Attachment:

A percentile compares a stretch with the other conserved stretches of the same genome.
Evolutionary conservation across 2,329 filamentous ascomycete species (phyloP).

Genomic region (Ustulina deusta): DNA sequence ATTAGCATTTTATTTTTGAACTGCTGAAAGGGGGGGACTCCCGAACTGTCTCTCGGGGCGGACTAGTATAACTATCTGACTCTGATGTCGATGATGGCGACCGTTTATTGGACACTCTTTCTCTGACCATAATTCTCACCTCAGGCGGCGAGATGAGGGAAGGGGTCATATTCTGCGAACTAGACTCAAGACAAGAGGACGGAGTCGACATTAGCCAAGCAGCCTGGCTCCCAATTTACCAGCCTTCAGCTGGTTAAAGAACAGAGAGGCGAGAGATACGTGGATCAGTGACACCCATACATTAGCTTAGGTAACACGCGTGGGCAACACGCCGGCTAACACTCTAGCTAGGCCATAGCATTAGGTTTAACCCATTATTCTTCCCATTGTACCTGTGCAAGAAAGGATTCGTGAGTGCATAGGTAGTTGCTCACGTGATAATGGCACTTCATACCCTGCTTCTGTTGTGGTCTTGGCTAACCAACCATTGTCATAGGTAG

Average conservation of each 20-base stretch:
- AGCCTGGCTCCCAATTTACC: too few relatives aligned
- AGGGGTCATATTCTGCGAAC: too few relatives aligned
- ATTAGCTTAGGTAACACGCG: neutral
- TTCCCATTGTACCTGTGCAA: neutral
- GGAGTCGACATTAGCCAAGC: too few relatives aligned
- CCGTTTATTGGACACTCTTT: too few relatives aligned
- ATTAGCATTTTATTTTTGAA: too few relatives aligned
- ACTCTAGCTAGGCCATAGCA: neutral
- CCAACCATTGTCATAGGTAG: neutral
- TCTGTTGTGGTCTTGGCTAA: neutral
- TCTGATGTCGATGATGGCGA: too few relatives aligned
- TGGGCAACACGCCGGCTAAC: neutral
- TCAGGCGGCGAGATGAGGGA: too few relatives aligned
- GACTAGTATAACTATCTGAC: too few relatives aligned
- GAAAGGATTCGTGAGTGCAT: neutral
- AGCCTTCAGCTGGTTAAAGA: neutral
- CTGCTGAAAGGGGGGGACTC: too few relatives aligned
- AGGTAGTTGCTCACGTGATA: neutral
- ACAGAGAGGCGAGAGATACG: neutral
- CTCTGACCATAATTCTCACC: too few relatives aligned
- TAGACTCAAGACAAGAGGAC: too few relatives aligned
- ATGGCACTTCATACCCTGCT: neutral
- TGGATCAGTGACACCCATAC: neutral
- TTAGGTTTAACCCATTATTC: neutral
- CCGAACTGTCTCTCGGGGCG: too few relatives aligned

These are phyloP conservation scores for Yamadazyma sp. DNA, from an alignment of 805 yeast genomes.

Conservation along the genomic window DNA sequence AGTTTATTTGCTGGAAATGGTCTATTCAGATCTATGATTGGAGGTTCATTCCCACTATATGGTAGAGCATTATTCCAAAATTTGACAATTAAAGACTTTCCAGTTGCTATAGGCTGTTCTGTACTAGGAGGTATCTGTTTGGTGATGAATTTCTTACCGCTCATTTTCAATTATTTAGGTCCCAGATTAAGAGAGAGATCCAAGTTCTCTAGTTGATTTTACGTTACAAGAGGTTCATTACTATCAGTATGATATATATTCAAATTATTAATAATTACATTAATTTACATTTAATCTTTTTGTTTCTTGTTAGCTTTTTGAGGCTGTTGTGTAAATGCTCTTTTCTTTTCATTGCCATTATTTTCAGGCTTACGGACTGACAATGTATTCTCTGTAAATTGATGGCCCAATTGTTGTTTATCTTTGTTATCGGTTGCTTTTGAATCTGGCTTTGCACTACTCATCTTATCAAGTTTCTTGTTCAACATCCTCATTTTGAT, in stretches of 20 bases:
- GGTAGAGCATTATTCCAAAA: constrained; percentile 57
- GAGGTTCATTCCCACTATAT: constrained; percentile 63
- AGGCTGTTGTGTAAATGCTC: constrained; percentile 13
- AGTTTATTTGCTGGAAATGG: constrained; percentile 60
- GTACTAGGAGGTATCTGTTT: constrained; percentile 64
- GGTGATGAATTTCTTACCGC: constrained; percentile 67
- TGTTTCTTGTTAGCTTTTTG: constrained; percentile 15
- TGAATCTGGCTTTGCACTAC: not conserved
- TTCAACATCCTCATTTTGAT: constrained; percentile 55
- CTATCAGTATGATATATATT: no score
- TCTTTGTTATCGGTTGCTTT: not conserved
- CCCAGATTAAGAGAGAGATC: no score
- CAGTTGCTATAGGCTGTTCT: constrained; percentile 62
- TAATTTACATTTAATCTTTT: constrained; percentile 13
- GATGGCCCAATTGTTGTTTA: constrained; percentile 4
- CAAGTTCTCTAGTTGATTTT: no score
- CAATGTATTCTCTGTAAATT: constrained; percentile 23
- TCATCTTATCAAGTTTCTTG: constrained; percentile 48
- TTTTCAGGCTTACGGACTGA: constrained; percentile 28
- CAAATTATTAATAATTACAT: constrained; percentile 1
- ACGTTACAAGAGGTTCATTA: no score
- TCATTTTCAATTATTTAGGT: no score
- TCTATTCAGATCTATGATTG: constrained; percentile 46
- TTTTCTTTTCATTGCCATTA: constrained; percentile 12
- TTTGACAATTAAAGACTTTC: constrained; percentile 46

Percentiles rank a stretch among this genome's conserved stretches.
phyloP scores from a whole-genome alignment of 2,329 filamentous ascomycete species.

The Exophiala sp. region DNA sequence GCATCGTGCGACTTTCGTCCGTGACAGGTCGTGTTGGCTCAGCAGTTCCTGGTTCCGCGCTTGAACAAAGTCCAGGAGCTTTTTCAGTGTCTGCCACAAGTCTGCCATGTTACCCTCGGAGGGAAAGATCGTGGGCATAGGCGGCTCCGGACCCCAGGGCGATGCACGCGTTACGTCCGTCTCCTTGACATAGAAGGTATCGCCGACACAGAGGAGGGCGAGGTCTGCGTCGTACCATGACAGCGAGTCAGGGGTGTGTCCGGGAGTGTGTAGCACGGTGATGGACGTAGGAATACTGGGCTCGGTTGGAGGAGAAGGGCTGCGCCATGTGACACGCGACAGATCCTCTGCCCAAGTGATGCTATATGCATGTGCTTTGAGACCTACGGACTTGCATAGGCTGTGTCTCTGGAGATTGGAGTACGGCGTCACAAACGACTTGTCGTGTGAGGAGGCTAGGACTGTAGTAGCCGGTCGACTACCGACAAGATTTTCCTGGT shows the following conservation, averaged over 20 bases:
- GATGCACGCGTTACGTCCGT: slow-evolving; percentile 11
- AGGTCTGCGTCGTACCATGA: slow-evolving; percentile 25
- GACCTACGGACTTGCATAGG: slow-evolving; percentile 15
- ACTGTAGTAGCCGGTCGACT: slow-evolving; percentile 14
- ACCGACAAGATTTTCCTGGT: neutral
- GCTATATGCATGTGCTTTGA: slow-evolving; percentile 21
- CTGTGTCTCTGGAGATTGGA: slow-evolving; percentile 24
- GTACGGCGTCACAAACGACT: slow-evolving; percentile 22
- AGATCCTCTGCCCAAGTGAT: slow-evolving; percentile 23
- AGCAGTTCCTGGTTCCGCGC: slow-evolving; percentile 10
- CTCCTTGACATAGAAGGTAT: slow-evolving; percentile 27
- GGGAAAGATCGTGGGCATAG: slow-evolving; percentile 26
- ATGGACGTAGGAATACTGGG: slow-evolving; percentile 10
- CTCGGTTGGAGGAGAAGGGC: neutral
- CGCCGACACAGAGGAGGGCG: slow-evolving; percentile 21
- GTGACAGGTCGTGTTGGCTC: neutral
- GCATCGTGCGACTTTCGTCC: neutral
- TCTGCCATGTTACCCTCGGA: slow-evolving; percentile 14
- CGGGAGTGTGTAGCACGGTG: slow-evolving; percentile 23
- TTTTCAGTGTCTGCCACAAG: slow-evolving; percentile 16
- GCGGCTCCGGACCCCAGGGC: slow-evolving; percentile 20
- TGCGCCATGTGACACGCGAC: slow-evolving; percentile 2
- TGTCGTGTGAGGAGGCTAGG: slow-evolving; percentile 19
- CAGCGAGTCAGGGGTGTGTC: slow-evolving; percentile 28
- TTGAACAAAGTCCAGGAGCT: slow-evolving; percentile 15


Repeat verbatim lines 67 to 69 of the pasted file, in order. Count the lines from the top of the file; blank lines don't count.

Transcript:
- GTACGGCGTCACAAACGACT: slow-evolving; percentile 22
- AGATCCTCTGCCCAAGTGAT: slow-evolving; percentile 23
- AGCAGTTCCTGGTTCCGCGC: slow-evolving; percentile 10